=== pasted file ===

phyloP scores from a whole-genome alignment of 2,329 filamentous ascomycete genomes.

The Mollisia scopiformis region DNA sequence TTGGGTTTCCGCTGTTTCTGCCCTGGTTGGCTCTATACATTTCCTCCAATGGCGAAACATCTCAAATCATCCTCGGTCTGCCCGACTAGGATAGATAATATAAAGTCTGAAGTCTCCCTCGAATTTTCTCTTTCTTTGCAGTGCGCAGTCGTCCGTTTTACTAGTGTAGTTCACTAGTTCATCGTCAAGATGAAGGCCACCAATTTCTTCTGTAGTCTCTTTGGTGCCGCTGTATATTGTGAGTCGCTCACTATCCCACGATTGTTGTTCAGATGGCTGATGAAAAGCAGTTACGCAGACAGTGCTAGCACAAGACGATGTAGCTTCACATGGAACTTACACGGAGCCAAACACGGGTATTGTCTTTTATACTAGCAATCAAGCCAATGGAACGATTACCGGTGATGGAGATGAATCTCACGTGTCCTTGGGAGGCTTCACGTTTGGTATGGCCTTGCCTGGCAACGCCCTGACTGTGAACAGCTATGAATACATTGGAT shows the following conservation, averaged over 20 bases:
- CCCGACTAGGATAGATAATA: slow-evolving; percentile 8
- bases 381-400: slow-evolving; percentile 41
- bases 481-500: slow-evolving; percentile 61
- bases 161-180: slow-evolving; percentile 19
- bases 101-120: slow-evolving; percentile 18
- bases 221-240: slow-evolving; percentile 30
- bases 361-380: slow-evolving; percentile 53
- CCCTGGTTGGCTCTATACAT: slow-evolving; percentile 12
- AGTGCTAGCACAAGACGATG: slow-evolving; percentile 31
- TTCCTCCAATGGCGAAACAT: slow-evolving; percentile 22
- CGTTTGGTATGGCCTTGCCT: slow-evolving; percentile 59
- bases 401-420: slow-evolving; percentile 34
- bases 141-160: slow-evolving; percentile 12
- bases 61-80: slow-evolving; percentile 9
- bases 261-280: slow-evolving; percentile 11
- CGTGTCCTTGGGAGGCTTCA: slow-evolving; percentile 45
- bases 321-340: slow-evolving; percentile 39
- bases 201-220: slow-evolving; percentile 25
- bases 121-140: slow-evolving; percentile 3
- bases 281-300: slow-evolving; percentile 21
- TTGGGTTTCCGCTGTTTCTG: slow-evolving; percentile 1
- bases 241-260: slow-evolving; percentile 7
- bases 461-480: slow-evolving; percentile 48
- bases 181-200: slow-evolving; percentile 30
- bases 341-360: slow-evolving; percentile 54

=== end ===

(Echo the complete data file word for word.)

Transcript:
phyloP scores from a whole-genome alignment of 2,329 filamentous ascomycete genomes.

The Mollisia scopiformis region DNA sequence TTGGGTTTCCGCTGTTTCTGCCCTGGTTGGCTCTATACATTTCCTCCAATGGCGAAACATCTCAAATCATCCTCGGTCTGCCCGACTAGGATAGATAATATAAAGTCTGAAGTCTCCCTCGAATTTTCTCTTTCTTTGCAGTGCGCAGTCGTCCGTTTTACTAGTGTAGTTCACTAGTTCATCGTCAAGATGAAGGCCACCAATTTCTTCTGTAGTCTCTTTGGTGCCGCTGTATATTGTGAGTCGCTCACTATCCCACGATTGTTGTTCAGATGGCTGATGAAAAGCAGTTACGCAGACAGTGCTAGCACAAGACGATGTAGCTTCACATGGAACTTACACGGAGCCAAACACGGGTATTGTCTTTTATACTAGCAATCAAGCCAATGGAACGATTACCGGTGATGGAGATGAATCTCACGTGTCCTTGGGAGGCTTCACGTTTGGTATGGCCTTGCCTGGCAACGCCCTGACTGTGAACAGCTATGAATACATTGGAT shows the following conservation, averaged over 20 bases:
- CCCGACTAGGATAGATAATA: slow-evolving; percentile 8
- bases 381-400: slow-evolving; percentile 41
- bases 481-500: slow-evolving; percentile 61
- bases 161-180: slow-evolving; percentile 19
- bases 101-120: slow-evolving; percentile 18
- bases 221-240: slow-evolving; percentile 30
- bases 361-380: slow-evolving; percentile 53
- CCCTGGTTGGCTCTATACAT: slow-evolving; percentile 12
- AGTGCTAGCACAAGACGATG: slow-evolving; percentile 31
- TTCCTCCAATGGCGAAACAT: slow-evolving; percentile 22
- CGTTTGGTATGGCCTTGCCT: slow-evolving; percentile 59
- bases 401-420: slow-evolving; percentile 34
- bases 141-160: slow-evolving; percentile 12
- bases 61-80: slow-evolving; percentile 9
- bases 261-280: slow-evolving; percentile 11
- CGTGTCCTTGGGAGGCTTCA: slow-evolving; percentile 45
- bases 321-340: slow-evolving; percentile 39
- bases 201-220: slow-evolving; percentile 25
- bases 121-140: slow-evolving; percentile 3
- bases 281-300: slow-evolving; percentile 21
- TTGGGTTTCCGCTGTTTCTG: slow-evolving; percentile 1
- bases 241-260: slow-evolving; percentile 7
- bases 461-480: slow-evolving; percentile 48
- bases 181-200: slow-evolving; percentile 30
- bases 341-360: slow-evolving; percentile 54